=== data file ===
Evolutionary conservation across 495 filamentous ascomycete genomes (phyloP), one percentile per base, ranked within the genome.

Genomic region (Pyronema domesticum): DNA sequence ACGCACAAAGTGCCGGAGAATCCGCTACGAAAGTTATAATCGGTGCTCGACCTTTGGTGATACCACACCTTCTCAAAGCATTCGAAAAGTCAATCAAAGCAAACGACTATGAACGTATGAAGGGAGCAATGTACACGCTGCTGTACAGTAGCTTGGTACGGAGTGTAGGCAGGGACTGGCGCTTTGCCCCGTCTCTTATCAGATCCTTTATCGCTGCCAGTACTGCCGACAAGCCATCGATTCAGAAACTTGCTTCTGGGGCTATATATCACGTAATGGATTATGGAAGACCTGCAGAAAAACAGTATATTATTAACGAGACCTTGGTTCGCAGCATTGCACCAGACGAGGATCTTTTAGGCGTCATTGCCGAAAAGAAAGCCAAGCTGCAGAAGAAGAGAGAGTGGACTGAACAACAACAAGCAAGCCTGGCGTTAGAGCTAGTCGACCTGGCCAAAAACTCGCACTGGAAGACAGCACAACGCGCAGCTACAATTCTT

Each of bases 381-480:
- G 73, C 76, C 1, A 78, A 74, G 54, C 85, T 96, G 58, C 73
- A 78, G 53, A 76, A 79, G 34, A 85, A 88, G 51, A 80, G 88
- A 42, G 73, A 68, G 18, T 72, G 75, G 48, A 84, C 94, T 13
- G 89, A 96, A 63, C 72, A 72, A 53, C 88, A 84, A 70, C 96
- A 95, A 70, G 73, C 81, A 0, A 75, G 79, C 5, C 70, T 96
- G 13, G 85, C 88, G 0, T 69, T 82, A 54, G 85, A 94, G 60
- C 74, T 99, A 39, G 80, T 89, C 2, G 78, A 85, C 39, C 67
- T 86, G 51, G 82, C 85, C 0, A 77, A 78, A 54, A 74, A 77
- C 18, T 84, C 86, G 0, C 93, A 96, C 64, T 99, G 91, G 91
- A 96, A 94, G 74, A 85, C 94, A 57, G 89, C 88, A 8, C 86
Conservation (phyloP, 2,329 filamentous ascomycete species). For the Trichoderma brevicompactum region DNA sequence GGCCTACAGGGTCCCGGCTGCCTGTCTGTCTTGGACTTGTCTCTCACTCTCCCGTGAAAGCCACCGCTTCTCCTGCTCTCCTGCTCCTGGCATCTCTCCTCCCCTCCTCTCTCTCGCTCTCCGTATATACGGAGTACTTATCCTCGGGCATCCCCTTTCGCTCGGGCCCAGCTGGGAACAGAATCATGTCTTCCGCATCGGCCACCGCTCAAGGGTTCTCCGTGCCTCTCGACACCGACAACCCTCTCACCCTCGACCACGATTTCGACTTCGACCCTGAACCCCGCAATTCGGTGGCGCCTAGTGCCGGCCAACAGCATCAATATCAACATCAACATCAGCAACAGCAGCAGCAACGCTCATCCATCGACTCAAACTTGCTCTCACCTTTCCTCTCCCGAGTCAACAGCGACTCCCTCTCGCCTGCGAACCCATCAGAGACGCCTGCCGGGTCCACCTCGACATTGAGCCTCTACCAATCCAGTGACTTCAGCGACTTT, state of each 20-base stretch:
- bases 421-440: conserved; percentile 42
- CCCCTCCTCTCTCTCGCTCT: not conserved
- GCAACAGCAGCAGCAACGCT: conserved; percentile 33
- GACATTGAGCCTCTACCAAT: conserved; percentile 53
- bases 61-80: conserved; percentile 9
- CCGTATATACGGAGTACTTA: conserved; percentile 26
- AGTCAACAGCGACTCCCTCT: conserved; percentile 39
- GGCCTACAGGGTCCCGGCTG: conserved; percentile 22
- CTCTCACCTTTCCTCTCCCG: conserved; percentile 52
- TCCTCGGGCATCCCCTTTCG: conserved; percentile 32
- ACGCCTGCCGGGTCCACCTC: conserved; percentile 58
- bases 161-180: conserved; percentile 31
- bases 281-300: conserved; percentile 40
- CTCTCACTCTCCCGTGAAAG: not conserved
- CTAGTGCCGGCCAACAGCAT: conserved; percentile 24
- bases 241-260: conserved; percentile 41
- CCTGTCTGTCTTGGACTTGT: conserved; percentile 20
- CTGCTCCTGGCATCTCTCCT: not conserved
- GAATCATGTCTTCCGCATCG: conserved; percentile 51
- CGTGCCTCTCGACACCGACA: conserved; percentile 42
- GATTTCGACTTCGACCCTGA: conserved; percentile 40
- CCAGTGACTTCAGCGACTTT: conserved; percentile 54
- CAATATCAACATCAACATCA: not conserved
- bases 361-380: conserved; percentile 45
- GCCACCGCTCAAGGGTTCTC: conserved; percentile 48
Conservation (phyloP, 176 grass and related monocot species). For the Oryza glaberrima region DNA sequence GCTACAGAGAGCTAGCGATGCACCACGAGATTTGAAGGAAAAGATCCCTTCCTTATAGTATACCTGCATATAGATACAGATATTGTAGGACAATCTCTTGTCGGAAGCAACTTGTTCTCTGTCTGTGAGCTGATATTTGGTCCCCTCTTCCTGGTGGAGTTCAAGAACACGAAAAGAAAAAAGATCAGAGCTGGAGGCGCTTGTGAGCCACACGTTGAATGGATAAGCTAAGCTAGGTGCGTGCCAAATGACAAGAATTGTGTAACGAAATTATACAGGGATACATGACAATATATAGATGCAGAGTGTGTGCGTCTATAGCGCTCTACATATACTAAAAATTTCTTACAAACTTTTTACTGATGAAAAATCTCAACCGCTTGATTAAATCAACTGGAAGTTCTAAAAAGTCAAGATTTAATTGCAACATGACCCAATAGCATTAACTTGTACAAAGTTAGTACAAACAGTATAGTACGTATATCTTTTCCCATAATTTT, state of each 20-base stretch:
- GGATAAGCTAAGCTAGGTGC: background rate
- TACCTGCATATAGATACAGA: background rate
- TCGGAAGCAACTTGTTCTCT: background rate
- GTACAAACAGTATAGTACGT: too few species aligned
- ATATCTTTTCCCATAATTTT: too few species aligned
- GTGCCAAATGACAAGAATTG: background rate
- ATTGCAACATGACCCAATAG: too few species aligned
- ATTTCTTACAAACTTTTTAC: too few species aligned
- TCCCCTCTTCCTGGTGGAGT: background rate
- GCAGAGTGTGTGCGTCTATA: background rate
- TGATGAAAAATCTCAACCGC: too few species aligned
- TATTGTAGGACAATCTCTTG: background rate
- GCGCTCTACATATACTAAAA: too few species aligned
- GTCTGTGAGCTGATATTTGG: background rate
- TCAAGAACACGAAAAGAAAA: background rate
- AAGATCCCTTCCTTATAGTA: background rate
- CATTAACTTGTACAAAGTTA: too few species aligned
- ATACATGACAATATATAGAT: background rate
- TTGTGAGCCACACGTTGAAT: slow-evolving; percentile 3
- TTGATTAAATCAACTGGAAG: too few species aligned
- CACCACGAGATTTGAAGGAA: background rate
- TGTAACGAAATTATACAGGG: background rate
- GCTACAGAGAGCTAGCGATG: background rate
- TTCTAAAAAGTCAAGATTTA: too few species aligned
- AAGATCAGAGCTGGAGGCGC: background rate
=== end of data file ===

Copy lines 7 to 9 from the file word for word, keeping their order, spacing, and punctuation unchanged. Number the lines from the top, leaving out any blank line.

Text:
- G 89, A 96, A 63, C 72, A 72, A 53, C 88, A 84, A 70, C 96
- A 95, A 70, G 73, C 81, A 0, A 75, G 79, C 5, C 70, T 96
- G 13, G 85, C 88, G 0, T 69, T 82, A 54, G 85, A 94, G 60